We’ve discussed M. Night Shyamalan’s work here before, and true to form, his new feature, Old has elicited sharply mixed reviews. Rotten Tomatoes has them squarely at 50 percent favorable.
Siting precarious fantasies such as The Village, The Happening, and Lady in the Water, fanboys and critics alike have pummeled the acclaimed genre director with charges of proffering half-baked, preposterous plots that don’t pay off. MNS routinely gets written up for Twilight Zone endings more befitting the small screen rather than a theatrical feature.
Stylistic quibbles aside, MNS is and always has been an artful storyteller, and in Old he delivers another dark fable, this time about a family’s vacation to a tropical resort that turns tourists into unwilling test subjects.
Having adapted the French graphic novel Sandcastle, Shyamalan fades in on a European household on holiday, comprised of Guy (Gael Garcia Bernal), wife Prisca (Vicky Krieps), daughter Maddox (Alexa Swinton), and son Trent (Nolan River).
Along with a few other hotel guests, Guy’s group is bundled off to enjoy an afternoon of food and frolic at a secluded beach of postcard quality. Everything seems serene and wondrous, but time gets away from these blissful beachcombers, and they start aging in fast-forward.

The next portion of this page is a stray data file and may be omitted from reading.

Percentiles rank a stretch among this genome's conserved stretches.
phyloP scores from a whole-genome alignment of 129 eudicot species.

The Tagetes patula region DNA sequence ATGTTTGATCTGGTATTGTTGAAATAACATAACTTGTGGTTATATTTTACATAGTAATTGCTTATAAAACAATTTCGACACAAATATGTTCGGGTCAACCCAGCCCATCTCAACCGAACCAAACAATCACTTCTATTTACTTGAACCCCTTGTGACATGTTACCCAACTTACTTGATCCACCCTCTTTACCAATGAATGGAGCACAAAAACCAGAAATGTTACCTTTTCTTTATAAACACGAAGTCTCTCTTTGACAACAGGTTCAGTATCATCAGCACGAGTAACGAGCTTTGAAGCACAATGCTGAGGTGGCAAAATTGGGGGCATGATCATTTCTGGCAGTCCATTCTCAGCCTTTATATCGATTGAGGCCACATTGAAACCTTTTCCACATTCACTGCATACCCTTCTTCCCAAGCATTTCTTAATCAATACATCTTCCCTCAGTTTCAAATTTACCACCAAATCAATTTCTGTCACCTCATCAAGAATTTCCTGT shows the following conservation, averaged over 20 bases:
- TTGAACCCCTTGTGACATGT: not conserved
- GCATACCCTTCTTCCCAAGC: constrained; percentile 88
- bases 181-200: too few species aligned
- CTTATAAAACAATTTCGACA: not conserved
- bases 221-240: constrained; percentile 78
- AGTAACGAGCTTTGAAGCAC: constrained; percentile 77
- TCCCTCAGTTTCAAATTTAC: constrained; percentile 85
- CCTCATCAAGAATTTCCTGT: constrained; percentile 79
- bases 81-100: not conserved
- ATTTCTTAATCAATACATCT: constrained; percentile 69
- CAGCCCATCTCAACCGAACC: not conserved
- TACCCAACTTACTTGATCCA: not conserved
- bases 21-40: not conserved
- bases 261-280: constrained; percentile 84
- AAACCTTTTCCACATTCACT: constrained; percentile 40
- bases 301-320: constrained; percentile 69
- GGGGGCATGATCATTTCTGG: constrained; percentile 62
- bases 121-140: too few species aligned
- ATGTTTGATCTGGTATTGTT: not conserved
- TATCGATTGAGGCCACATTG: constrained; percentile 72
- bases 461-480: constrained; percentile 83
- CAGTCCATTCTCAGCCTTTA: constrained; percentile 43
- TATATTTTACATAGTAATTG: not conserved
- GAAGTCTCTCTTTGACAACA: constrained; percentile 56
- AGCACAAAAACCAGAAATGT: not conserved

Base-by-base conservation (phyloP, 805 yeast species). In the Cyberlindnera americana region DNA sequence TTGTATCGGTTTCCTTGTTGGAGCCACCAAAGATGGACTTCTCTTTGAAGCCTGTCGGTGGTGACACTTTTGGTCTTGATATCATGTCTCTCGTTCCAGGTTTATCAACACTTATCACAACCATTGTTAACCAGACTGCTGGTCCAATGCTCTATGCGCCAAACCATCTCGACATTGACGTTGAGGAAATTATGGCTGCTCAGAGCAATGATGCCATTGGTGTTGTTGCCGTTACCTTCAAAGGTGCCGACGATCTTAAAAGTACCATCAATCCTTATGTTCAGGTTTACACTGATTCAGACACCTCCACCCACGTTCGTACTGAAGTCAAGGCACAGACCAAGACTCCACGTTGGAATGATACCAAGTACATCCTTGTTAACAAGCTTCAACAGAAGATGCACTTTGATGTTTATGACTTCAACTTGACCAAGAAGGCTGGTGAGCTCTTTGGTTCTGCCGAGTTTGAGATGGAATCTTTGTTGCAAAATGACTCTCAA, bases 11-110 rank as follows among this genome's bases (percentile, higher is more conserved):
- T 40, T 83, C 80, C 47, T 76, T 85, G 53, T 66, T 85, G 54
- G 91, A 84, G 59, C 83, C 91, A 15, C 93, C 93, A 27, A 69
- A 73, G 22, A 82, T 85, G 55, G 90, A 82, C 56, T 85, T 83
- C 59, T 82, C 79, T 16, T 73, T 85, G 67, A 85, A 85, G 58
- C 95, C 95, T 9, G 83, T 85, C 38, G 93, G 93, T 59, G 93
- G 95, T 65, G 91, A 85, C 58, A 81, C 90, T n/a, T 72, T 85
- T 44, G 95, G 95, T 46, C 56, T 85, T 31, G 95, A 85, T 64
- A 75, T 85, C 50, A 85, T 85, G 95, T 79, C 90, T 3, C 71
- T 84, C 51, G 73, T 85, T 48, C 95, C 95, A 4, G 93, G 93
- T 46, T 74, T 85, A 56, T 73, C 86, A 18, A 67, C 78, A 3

The lion’s share of Old is spent with the unfortunate tourists as they try every method at their disposal to leave the beach, with very little success. Kids grow up. Young adults get old. Old adults get older and die.
Trent, a curious and open-minded lad, is soon replaced by successively older actors, but continues to try and puzzle out their predicament. He takes a quick time out to father a child with another guest on a similar biological clock, yet he remains committed to the task of liberating his loved ones.
Shyamalan gets credit for covering a lot of ground here, gracefully transitioning from drama, to horror, to deep questions about the ethics of scientific research.
Of course, we also get plenty of sentimental Mom and Pop moments to remind us that time slips away quickly so be sure to tell everyone you love that, blah, blah, blah.
In this fashion, MNS has always been able to have his cake and eat it, too. By combining humanity’s plight with forces at work beyond our comprehension, we are forced to consider perspectives other than our own.
Visually, Shyamalan continually disorients the viewer by having characters wake up in a daze and seeing familiar looking, but different people standing around them. Who are they?
A sunny, postcard beach isn’t supposed to this sinister, right?
This ambiguity provides the dark current that will keep you watching. It’s just like in real life, but in Old, we can feel the time passing. And it hurts like hell.